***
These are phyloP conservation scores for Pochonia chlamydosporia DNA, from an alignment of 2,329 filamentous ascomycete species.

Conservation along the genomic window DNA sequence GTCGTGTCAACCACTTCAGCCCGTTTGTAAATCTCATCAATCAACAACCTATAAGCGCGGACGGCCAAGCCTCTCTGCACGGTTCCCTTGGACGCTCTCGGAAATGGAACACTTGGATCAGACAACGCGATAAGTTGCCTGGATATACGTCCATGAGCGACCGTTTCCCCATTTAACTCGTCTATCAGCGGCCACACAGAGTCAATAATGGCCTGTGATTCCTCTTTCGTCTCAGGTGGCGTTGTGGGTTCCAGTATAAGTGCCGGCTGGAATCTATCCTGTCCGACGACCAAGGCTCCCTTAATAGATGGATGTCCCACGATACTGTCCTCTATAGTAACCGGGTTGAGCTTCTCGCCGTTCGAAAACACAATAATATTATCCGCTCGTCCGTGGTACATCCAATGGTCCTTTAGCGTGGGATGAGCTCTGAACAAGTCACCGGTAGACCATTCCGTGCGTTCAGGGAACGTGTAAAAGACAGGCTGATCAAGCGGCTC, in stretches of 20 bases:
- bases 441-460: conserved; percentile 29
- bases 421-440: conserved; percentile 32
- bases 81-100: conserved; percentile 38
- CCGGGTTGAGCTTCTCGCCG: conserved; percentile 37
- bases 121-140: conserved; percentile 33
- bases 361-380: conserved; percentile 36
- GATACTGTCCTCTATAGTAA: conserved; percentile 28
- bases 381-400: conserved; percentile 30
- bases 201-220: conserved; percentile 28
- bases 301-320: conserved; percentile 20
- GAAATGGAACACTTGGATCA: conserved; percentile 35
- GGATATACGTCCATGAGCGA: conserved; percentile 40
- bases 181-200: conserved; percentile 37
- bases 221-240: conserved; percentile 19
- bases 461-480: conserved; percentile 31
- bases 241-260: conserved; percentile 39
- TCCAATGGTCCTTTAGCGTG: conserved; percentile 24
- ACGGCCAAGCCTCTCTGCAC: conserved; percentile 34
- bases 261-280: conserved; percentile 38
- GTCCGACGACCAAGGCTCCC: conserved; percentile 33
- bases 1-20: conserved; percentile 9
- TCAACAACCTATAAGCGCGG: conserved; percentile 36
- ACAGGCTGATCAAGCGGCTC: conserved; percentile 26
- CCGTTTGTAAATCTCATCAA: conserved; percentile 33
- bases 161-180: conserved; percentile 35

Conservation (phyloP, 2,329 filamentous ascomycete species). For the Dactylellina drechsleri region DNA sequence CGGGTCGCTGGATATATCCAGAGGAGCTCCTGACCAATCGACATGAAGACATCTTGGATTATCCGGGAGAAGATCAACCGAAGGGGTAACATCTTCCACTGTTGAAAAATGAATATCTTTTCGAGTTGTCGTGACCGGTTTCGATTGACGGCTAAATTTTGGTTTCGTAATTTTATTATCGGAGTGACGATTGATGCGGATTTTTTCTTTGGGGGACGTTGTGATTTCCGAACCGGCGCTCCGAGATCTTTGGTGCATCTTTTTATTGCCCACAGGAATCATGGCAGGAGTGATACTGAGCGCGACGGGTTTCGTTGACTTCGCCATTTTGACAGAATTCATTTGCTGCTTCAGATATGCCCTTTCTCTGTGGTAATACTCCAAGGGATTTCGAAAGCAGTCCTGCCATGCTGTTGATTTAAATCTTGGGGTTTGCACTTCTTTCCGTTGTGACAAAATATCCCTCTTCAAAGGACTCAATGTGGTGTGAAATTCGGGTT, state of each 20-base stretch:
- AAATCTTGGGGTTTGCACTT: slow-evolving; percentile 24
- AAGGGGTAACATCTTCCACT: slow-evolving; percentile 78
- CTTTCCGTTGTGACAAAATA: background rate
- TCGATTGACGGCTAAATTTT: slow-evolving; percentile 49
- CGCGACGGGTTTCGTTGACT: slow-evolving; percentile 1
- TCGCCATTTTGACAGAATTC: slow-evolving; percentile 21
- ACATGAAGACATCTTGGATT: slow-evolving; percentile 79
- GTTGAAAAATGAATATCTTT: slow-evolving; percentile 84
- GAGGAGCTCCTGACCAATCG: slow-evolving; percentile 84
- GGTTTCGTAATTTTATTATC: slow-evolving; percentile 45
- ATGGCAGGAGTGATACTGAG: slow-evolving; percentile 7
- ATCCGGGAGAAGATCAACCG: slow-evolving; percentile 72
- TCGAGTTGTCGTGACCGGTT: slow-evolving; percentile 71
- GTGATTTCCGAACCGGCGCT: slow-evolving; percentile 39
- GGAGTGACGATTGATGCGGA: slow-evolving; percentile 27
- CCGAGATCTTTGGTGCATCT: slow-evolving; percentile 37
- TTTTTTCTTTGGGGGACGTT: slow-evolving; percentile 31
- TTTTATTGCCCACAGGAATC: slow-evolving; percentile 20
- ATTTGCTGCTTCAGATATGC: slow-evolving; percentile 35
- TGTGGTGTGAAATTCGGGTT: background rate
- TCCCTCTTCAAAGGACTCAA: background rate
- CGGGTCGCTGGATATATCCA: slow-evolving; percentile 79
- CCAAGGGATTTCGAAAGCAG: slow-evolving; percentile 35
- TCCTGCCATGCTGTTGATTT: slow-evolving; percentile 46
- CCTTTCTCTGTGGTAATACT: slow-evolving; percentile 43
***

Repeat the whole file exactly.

These are phyloP conservation scores for Pochonia chlamydosporia DNA, from an alignment of 2,329 filamentous ascomycete species.

Conservation along the genomic window DNA sequence GTCGTGTCAACCACTTCAGCCCGTTTGTAAATCTCATCAATCAACAACCTATAAGCGCGGACGGCCAAGCCTCTCTGCACGGTTCCCTTGGACGCTCTCGGAAATGGAACACTTGGATCAGACAACGCGATAAGTTGCCTGGATATACGTCCATGAGCGACCGTTTCCCCATTTAACTCGTCTATCAGCGGCCACACAGAGTCAATAATGGCCTGTGATTCCTCTTTCGTCTCAGGTGGCGTTGTGGGTTCCAGTATAAGTGCCGGCTGGAATCTATCCTGTCCGACGACCAAGGCTCCCTTAATAGATGGATGTCCCACGATACTGTCCTCTATAGTAACCGGGTTGAGCTTCTCGCCGTTCGAAAACACAATAATATTATCCGCTCGTCCGTGGTACATCCAATGGTCCTTTAGCGTGGGATGAGCTCTGAACAAGTCACCGGTAGACCATTCCGTGCGTTCAGGGAACGTGTAAAAGACAGGCTGATCAAGCGGCTC, in stretches of 20 bases:
- bases 441-460: conserved; percentile 29
- bases 421-440: conserved; percentile 32
- bases 81-100: conserved; percentile 38
- CCGGGTTGAGCTTCTCGCCG: conserved; percentile 37
- bases 121-140: conserved; percentile 33
- bases 361-380: conserved; percentile 36
- GATACTGTCCTCTATAGTAA: conserved; percentile 28
- bases 381-400: conserved; percentile 30
- bases 201-220: conserved; percentile 28
- bases 301-320: conserved; percentile 20
- GAAATGGAACACTTGGATCA: conserved; percentile 35
- GGATATACGTCCATGAGCGA: conserved; percentile 40
- bases 181-200: conserved; percentile 37
- bases 221-240: conserved; percentile 19
- bases 461-480: conserved; percentile 31
- bases 241-260: conserved; percentile 39
- TCCAATGGTCCTTTAGCGTG: conserved; percentile 24
- ACGGCCAAGCCTCTCTGCAC: conserved; percentile 34
- bases 261-280: conserved; percentile 38
- GTCCGACGACCAAGGCTCCC: conserved; percentile 33
- bases 1-20: conserved; percentile 9
- TCAACAACCTATAAGCGCGG: conserved; percentile 36
- ACAGGCTGATCAAGCGGCTC: conserved; percentile 26
- CCGTTTGTAAATCTCATCAA: conserved; percentile 33
- bases 161-180: conserved; percentile 35

Conservation (phyloP, 2,329 filamentous ascomycete species). For the Dactylellina drechsleri region DNA sequence CGGGTCGCTGGATATATCCAGAGGAGCTCCTGACCAATCGACATGAAGACATCTTGGATTATCCGGGAGAAGATCAACCGAAGGGGTAACATCTTCCACTGTTGAAAAATGAATATCTTTTCGAGTTGTCGTGACCGGTTTCGATTGACGGCTAAATTTTGGTTTCGTAATTTTATTATCGGAGTGACGATTGATGCGGATTTTTTCTTTGGGGGACGTTGTGATTTCCGAACCGGCGCTCCGAGATCTTTGGTGCATCTTTTTATTGCCCACAGGAATCATGGCAGGAGTGATACTGAGCGCGACGGGTTTCGTTGACTTCGCCATTTTGACAGAATTCATTTGCTGCTTCAGATATGCCCTTTCTCTGTGGTAATACTCCAAGGGATTTCGAAAGCAGTCCTGCCATGCTGTTGATTTAAATCTTGGGGTTTGCACTTCTTTCCGTTGTGACAAAATATCCCTCTTCAAAGGACTCAATGTGGTGTGAAATTCGGGTT, state of each 20-base stretch:
- AAATCTTGGGGTTTGCACTT: slow-evolving; percentile 24
- AAGGGGTAACATCTTCCACT: slow-evolving; percentile 78
- CTTTCCGTTGTGACAAAATA: background rate
- TCGATTGACGGCTAAATTTT: slow-evolving; percentile 49
- CGCGACGGGTTTCGTTGACT: slow-evolving; percentile 1
- TCGCCATTTTGACAGAATTC: slow-evolving; percentile 21
- ACATGAAGACATCTTGGATT: slow-evolving; percentile 79
- GTTGAAAAATGAATATCTTT: slow-evolving; percentile 84
- GAGGAGCTCCTGACCAATCG: slow-evolving; percentile 84
- GGTTTCGTAATTTTATTATC: slow-evolving; percentile 45
- ATGGCAGGAGTGATACTGAG: slow-evolving; percentile 7
- ATCCGGGAGAAGATCAACCG: slow-evolving; percentile 72
- TCGAGTTGTCGTGACCGGTT: slow-evolving; percentile 71
- GTGATTTCCGAACCGGCGCT: slow-evolving; percentile 39
- GGAGTGACGATTGATGCGGA: slow-evolving; percentile 27
- CCGAGATCTTTGGTGCATCT: slow-evolving; percentile 37
- TTTTTTCTTTGGGGGACGTT: slow-evolving; percentile 31
- TTTTATTGCCCACAGGAATC: slow-evolving; percentile 20
- ATTTGCTGCTTCAGATATGC: slow-evolving; percentile 35
- TGTGGTGTGAAATTCGGGTT: background rate
- TCCCTCTTCAAAGGACTCAA: background rate
- CGGGTCGCTGGATATATCCA: slow-evolving; percentile 79
- CCAAGGGATTTCGAAAGCAG: slow-evolving; percentile 35
- TCCTGCCATGCTGTTGATTT: slow-evolving; percentile 46
- CCTTTCTCTGTGGTAATACT: slow-evolving; percentile 43